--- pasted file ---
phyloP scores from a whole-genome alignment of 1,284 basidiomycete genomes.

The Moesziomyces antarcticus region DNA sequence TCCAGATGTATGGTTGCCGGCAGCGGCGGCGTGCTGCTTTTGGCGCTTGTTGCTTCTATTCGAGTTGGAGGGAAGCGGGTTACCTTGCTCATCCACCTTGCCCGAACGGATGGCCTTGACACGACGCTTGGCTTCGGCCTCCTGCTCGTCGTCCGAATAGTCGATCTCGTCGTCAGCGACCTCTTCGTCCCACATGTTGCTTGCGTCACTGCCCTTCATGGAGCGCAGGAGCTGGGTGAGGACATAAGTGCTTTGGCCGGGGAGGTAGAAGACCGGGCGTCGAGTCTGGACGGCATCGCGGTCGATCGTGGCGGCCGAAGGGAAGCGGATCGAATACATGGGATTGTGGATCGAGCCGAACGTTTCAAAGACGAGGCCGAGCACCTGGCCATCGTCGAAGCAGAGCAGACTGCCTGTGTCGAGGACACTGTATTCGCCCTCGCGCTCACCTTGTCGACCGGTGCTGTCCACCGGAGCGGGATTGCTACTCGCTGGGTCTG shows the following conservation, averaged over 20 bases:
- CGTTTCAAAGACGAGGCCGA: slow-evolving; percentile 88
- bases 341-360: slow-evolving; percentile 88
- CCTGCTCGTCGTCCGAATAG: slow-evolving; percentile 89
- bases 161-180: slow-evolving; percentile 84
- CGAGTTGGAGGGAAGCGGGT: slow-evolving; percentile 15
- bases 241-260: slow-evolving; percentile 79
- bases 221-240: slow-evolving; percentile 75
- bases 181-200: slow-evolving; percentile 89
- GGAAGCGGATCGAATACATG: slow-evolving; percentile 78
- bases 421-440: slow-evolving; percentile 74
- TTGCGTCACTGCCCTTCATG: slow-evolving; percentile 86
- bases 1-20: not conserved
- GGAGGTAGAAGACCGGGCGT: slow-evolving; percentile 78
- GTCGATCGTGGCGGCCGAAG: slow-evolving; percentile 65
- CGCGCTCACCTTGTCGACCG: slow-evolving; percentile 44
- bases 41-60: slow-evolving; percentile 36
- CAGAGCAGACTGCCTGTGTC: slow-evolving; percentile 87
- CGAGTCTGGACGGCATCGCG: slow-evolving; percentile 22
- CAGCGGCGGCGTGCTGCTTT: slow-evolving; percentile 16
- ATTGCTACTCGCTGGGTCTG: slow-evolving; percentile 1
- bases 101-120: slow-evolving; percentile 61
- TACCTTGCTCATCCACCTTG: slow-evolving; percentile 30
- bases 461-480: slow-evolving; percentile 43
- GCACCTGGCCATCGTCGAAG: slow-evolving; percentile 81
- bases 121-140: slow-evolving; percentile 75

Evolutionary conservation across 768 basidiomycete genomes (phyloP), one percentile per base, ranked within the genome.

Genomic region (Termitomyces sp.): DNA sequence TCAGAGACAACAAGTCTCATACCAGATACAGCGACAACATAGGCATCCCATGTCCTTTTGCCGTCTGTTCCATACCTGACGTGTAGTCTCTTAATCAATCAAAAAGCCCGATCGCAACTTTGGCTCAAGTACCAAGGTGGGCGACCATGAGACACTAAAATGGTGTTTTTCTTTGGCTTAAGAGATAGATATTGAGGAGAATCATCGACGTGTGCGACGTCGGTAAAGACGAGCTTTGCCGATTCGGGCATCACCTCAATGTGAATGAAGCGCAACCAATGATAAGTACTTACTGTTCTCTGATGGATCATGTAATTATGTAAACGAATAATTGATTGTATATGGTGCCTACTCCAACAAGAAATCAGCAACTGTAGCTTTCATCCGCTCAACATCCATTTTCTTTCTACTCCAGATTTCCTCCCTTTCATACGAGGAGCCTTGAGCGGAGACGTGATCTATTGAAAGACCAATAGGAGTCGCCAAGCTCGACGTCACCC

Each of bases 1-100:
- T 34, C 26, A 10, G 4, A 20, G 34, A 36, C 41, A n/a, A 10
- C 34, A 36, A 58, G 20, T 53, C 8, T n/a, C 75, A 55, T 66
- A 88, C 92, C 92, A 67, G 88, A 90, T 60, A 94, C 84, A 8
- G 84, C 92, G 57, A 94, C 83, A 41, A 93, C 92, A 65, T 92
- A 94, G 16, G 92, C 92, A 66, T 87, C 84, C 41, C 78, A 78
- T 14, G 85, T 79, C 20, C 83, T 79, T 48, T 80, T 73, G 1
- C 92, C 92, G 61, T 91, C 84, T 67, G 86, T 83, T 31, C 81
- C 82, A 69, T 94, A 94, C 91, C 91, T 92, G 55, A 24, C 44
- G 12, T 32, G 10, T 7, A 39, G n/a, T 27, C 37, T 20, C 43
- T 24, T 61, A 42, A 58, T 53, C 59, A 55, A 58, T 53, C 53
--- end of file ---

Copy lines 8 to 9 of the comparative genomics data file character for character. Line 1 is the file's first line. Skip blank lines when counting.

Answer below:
- bases 241-260: slow-evolving; percentile 79
- bases 221-240: slow-evolving; percentile 75